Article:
Let’s at least try the radars in San Jose
Q: Can I borrow your magic wand to help slow traffic on Leigh Avenue at Hamilton Avenue?
I was involved in an accident which nearly totaled my car trying to get into Hamilton. Witnesses said the pickup truck that hit me was going over 60 mph. I live across from two schools on Leigh but the speeds are so high it’s a miracle no one is dead now. Two years ago, outside my house in Hamilton Place, two cars were hit so badly that they landed on my sidewalk.
Crossing the street is another thing. Leigh used to have two lanes in each direction, but now there are six lanes. What can I do to cross the street without running like crazy?
Mina Posada, San José
A: Lobby lawmakers in our states, who have stupidly failed to consider a pilot project to test speed cameras on the streets of San Francisco, San Jose, and Los Angeles. A pilot project is not too demanding and should be tried. A highway regime would likely slow down speeders.
Q: The high speeds, fatalities, and fear of walking and cycling on our streets should be addressed. Radars are proven to make a huge difference.
A: Remember that a pedestrian struck by a driver traveling at 35 mph is at least three times more likely to die than if struck by a driver traveling at 25.
Q: As someone who has lived in the UK I know speed cameras and how horrible they are. The principle is that reduced speed saves lives, but that is an oversimplification.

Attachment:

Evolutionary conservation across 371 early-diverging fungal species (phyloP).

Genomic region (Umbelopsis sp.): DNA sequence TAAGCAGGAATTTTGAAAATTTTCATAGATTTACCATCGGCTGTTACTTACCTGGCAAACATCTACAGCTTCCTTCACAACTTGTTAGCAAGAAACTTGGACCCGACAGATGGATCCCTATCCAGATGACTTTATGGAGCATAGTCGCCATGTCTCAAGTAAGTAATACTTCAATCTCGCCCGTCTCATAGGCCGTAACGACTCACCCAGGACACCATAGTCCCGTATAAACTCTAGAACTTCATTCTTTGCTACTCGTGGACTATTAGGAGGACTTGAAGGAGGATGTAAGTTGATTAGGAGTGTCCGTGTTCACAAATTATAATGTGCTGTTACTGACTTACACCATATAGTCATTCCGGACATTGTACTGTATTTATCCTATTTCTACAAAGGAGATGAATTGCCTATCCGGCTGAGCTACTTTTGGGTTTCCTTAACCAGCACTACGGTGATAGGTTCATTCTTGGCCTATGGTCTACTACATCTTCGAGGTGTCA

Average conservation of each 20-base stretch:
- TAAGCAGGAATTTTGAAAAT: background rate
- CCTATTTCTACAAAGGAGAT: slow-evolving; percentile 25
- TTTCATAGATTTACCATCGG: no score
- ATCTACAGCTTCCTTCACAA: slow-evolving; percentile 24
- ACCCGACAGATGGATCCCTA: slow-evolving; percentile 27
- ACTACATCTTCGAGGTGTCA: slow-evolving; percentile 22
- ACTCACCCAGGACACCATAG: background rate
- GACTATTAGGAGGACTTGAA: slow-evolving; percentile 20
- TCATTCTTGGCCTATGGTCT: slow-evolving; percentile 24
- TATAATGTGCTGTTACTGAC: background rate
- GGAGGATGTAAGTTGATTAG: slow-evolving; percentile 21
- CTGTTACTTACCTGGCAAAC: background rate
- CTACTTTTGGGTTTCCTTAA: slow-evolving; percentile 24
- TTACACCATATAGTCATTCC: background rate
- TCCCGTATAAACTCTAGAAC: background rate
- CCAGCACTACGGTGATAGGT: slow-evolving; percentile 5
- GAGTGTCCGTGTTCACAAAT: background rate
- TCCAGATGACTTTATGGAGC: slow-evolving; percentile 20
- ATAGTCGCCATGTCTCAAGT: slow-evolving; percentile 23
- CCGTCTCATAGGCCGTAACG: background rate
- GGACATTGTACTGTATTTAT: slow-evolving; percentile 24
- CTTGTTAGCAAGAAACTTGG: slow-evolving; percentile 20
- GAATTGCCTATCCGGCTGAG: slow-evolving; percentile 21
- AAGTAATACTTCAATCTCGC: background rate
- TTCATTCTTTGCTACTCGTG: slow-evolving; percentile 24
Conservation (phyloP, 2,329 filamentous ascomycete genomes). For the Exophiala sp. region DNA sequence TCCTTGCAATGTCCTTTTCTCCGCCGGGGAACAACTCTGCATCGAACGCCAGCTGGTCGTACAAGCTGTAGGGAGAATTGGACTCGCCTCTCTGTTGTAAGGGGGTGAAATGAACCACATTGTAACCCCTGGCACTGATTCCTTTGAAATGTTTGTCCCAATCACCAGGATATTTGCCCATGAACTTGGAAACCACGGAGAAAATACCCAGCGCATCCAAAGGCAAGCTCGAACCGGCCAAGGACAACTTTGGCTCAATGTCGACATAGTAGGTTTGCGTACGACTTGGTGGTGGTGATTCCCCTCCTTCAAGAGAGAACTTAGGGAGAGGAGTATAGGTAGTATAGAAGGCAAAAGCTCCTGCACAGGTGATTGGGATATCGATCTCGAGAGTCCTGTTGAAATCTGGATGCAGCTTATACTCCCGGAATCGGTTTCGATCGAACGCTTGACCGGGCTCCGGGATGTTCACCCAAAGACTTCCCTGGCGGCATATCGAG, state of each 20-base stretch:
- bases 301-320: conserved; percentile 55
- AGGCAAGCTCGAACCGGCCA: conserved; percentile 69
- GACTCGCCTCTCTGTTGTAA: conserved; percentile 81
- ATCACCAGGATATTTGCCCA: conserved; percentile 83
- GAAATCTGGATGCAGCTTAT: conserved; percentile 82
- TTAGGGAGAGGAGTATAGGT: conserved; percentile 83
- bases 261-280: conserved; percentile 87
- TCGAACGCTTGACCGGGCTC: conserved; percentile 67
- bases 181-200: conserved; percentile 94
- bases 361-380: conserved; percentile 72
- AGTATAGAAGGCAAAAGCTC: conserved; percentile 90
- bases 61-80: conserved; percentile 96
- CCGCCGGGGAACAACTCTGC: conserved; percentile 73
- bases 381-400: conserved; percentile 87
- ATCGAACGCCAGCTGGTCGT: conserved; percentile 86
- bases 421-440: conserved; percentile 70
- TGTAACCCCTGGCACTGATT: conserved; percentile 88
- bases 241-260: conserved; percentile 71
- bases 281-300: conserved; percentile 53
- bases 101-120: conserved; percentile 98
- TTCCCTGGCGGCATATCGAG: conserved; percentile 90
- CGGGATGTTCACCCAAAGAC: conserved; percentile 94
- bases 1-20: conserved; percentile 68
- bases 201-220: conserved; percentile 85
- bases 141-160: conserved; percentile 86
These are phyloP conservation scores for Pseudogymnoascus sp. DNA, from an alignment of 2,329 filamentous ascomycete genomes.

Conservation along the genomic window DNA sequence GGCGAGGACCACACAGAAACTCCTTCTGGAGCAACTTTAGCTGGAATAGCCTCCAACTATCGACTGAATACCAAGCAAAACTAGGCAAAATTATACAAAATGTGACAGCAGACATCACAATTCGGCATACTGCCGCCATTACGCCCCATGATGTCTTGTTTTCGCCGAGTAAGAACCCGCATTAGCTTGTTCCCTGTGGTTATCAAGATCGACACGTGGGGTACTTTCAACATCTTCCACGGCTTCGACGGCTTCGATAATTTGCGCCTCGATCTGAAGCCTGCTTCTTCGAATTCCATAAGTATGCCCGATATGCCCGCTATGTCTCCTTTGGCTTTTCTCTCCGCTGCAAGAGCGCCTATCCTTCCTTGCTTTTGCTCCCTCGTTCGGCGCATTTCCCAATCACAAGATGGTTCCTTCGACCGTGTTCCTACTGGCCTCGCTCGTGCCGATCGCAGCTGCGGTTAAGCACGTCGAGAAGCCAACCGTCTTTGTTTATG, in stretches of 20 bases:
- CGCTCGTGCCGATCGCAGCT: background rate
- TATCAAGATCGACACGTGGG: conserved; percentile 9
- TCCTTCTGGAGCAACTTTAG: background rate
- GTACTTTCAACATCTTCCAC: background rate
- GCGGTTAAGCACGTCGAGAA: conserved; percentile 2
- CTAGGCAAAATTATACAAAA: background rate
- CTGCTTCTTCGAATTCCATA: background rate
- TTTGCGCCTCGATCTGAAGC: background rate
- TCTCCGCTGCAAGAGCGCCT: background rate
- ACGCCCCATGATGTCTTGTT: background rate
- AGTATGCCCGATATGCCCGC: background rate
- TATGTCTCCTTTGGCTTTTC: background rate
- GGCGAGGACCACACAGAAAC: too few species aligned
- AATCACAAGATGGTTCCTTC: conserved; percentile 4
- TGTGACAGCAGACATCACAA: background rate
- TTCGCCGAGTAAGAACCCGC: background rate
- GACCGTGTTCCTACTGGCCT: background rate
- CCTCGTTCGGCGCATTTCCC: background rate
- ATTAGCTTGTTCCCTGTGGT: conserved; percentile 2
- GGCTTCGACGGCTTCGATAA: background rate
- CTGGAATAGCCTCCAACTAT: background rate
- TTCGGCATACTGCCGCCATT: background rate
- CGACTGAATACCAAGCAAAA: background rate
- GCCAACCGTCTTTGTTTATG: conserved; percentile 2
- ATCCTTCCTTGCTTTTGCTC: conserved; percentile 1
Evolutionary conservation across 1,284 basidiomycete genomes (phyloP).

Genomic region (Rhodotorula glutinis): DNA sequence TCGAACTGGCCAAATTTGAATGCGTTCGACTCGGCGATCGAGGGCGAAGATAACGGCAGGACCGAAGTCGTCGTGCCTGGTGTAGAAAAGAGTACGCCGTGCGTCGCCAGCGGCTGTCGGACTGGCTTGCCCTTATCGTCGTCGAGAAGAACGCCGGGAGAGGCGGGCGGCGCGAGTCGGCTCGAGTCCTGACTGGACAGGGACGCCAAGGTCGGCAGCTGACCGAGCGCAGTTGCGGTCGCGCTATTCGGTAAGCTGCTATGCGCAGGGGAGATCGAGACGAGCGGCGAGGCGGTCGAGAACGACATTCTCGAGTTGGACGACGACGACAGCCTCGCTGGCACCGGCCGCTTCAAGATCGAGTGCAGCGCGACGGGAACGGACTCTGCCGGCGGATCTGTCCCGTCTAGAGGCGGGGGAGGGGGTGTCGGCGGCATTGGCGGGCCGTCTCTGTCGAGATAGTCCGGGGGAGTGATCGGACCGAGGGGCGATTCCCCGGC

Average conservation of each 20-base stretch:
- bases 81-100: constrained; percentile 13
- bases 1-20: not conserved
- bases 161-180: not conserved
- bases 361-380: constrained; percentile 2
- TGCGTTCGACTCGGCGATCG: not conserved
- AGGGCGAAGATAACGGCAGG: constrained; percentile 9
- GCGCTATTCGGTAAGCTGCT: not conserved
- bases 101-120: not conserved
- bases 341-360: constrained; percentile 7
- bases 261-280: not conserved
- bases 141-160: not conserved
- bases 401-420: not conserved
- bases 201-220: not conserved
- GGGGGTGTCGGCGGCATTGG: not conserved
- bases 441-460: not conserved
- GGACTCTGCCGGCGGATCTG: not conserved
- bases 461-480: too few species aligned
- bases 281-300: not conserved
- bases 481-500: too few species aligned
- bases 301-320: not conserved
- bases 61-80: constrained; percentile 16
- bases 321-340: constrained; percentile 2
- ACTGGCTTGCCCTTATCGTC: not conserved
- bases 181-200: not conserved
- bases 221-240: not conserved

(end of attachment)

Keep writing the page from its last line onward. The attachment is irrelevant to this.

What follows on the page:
Normally dangerous speeds, combined with other factors, are the real cause of death. Radars cannot regulate these other factors. I witness tailgating, sudden random lane changes, wild mergers that force drivers to lock the brakes and cross traffic to make a turn or exit. “Poorly designed roads also conflict fast and slow traffic, and many more.
Speed cameras are not the solution. It’s law enforcement, education, and engineering.
A: Why is it so hard to understand that speeding makes it much less likely to overcome other causes? Speed leaves little or no room for error. Currently, 159 communities have automated speed cameras across the country, a number that continues to grow.
In 2019, 9,478 fatalities – more than a quarter of all traffic accidents – occurred in speed-related crashes. Higher speeds make crashes more likely and crashes that happen more serious.
Any obvious problems, such as sight lines, signage, or signal timing, should be corrected before cameras are installed.
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